As with the Maidenhair Fern Cottage this design began from the ground up with a very special slab of Buck-eye burlwood. I wanted to make a house that had a lot of windows and quirky charm but had a tiny footprint so it could be tucked into small spaces. The main body of the house is made from a single tube of White birch bark which we find quite often here in the northwoods. The process is this: A birch tree will be brought down naturally by the fierce winter winds. A few years on the forest floor will bring the inner wood to a quick decaying process. When I find the branch or tree a few years later, the inner wood is like fine sawdust or soft chunks, easily cleaned out. What remains is a tube of the white bark which is carefully brushed out, gently packed with newsprint to keep the shape and dried for a year. Then I can begin to work with it. Only the nicest, cleanest sections of bark are saved for house constructions.
Though the door does not open nor is the roof removable, I still went to the trouble to finish the interior of this house for two reasons: first, the finishing adds strength to the bark walls and second, there are so many windows that looking into any of them would reveal the house interior, so I wanted to make it pretty too. Lighting is achieved with battery-powered micro LED lights which includes the acorn light over the front door. Trimmed with contrasting white birch twigs (which are nearly burgundy black in color) gives the house a bit of a Tudor feel.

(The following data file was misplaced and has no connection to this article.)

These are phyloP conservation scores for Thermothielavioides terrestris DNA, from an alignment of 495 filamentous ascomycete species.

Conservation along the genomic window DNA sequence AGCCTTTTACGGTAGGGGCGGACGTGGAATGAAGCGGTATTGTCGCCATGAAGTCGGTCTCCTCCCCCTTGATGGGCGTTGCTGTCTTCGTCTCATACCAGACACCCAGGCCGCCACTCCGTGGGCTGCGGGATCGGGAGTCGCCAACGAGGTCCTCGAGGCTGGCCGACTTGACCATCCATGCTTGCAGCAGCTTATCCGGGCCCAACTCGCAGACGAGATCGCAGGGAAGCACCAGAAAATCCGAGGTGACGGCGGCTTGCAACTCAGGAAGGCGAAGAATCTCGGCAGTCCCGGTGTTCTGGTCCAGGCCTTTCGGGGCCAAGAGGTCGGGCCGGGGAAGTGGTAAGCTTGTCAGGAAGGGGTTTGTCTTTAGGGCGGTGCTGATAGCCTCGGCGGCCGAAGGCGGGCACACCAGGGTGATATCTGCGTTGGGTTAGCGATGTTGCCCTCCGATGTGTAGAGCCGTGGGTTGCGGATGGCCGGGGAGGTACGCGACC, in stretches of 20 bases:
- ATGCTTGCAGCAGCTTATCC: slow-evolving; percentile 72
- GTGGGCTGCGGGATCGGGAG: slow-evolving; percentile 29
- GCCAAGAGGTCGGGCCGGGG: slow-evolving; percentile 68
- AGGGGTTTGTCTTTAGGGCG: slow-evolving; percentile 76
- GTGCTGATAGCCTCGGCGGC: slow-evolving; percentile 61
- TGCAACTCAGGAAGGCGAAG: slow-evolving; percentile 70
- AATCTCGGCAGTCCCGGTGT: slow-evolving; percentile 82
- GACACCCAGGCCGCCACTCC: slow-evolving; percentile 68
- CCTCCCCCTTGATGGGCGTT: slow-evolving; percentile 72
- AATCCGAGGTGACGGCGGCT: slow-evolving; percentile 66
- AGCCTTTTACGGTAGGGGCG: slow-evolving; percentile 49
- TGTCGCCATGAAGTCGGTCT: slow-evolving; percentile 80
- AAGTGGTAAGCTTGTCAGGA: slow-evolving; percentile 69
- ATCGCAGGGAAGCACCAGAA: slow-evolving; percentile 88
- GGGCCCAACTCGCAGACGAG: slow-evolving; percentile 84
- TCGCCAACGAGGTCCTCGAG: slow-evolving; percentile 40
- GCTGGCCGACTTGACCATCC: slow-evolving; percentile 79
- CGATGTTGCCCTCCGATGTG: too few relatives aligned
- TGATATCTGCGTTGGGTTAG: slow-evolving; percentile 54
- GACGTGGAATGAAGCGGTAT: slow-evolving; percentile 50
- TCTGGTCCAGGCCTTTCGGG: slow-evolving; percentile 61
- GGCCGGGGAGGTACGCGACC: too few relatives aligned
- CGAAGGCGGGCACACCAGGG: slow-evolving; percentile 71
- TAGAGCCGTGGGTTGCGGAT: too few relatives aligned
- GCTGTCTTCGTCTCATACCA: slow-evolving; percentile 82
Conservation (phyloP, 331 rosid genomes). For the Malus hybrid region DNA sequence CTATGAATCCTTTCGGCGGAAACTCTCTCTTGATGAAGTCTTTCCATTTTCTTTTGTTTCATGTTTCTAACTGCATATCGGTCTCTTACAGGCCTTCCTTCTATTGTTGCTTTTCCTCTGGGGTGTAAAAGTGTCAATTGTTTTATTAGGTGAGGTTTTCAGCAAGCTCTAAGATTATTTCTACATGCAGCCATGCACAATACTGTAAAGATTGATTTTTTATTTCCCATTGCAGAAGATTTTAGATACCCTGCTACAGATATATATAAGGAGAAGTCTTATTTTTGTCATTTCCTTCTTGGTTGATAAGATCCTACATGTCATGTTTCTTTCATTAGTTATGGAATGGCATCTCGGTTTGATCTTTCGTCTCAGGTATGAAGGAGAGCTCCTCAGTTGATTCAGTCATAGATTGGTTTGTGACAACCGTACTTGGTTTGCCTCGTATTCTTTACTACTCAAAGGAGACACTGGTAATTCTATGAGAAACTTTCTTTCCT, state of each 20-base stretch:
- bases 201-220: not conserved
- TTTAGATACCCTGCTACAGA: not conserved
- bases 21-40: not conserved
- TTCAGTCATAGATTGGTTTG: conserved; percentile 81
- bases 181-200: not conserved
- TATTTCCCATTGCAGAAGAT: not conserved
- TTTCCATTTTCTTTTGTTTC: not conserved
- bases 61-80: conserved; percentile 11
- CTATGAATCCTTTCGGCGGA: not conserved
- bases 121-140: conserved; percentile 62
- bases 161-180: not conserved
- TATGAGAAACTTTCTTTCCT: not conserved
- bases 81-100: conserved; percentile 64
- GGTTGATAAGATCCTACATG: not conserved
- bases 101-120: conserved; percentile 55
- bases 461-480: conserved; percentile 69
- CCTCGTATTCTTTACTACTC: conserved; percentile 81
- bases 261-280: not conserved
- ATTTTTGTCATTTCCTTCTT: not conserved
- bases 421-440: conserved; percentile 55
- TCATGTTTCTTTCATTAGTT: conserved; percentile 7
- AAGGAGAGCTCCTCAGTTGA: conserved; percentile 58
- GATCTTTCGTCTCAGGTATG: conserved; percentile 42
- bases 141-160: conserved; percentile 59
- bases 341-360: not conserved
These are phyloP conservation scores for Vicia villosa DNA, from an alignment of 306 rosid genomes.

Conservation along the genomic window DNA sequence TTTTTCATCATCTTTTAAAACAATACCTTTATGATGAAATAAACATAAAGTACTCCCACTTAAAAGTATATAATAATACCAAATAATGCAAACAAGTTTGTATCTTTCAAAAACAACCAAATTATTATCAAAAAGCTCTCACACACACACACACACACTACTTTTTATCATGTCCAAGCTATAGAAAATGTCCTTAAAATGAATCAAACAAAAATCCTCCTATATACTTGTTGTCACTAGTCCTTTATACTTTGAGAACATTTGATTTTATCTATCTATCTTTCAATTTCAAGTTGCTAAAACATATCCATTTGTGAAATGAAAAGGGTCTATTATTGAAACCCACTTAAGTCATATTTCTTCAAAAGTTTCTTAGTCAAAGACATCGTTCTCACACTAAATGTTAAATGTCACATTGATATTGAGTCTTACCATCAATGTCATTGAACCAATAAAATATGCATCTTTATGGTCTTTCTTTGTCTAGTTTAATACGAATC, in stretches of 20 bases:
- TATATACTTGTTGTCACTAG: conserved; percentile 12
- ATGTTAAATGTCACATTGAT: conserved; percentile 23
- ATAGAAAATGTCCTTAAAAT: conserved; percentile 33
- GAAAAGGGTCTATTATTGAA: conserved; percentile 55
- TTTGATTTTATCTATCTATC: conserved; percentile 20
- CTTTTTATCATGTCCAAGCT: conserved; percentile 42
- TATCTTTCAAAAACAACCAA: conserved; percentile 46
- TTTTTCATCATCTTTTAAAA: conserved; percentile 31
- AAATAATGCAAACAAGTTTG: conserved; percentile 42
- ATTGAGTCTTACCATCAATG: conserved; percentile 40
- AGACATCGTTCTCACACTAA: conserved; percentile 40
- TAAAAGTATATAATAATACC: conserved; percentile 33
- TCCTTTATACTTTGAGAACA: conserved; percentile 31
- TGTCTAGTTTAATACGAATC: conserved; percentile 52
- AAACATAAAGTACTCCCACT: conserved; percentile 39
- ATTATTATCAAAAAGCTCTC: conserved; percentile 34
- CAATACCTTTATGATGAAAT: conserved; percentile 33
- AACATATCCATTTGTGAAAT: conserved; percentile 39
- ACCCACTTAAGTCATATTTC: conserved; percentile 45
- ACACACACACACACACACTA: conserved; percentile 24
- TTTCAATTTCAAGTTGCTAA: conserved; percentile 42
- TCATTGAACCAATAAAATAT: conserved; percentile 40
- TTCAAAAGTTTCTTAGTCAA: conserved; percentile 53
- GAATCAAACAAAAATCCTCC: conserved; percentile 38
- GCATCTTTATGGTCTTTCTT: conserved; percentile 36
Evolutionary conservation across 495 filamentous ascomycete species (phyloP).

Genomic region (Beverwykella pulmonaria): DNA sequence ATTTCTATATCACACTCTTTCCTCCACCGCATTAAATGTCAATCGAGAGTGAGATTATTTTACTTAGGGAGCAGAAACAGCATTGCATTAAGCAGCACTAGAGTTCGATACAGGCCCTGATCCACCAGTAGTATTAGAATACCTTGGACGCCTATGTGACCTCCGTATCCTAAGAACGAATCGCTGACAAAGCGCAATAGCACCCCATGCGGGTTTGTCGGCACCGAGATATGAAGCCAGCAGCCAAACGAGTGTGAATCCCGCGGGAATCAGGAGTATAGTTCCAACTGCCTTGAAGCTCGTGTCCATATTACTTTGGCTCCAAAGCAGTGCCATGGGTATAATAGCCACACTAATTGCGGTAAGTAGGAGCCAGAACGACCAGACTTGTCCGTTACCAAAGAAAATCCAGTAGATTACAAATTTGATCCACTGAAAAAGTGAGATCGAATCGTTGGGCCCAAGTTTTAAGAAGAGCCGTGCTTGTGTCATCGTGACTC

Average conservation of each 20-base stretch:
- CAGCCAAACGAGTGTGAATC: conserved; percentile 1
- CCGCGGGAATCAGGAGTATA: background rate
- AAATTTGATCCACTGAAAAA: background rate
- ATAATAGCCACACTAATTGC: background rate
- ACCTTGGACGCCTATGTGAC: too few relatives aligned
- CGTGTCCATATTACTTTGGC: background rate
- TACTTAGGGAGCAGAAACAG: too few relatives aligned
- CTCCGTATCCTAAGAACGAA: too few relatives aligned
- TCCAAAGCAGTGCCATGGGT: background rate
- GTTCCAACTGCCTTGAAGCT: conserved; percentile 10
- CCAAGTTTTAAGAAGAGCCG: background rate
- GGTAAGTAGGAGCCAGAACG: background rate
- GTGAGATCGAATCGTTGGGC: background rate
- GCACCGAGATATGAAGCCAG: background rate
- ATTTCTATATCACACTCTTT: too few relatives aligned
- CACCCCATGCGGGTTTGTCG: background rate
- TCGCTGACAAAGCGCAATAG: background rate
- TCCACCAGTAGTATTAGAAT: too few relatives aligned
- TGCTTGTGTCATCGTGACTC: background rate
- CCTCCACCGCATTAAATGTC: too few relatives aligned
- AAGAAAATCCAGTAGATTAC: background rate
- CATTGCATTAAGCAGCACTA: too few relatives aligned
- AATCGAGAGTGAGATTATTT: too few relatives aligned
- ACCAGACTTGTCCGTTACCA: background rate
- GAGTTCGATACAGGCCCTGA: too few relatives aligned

The towering conical roofs are made with more birch bark, covered with pine cone scales from 3 different species of Pine trees. The roof finials are Goldenrod burls. Landscaping is done with polished river pebbles, silk foliage and flowers, and hand-dyed wool which has been needle-felted to look like mossy bits. Two of my favorite features are on the door; the “magical” porthole window and the doorknob. In the daylight the window looks silvery and reflective, but at night, the light does shine thru with a greenish glow… just enough to illuminate the incredibly tiny baby acorn door handle which is less than a quarter of an inch in diameter!
One of my more delicate pieces, the house without the base is just a little more than 3 inches in diameter, but the base gives it visual and actual weight to counter-balance the large and impressive pair of slightly twisting roofs, hence the name of the house.
approx 6 x 8 x 14 inches tall with the base
This house is 100% hand-crafted by the artist and no other duplicate can or will ever be built. It is truly ONE of a kind.
This house is included in this gallery for people who enjoy seeing more details of individual house sculptures which have been sold in the past and now reside with their new collector/owners.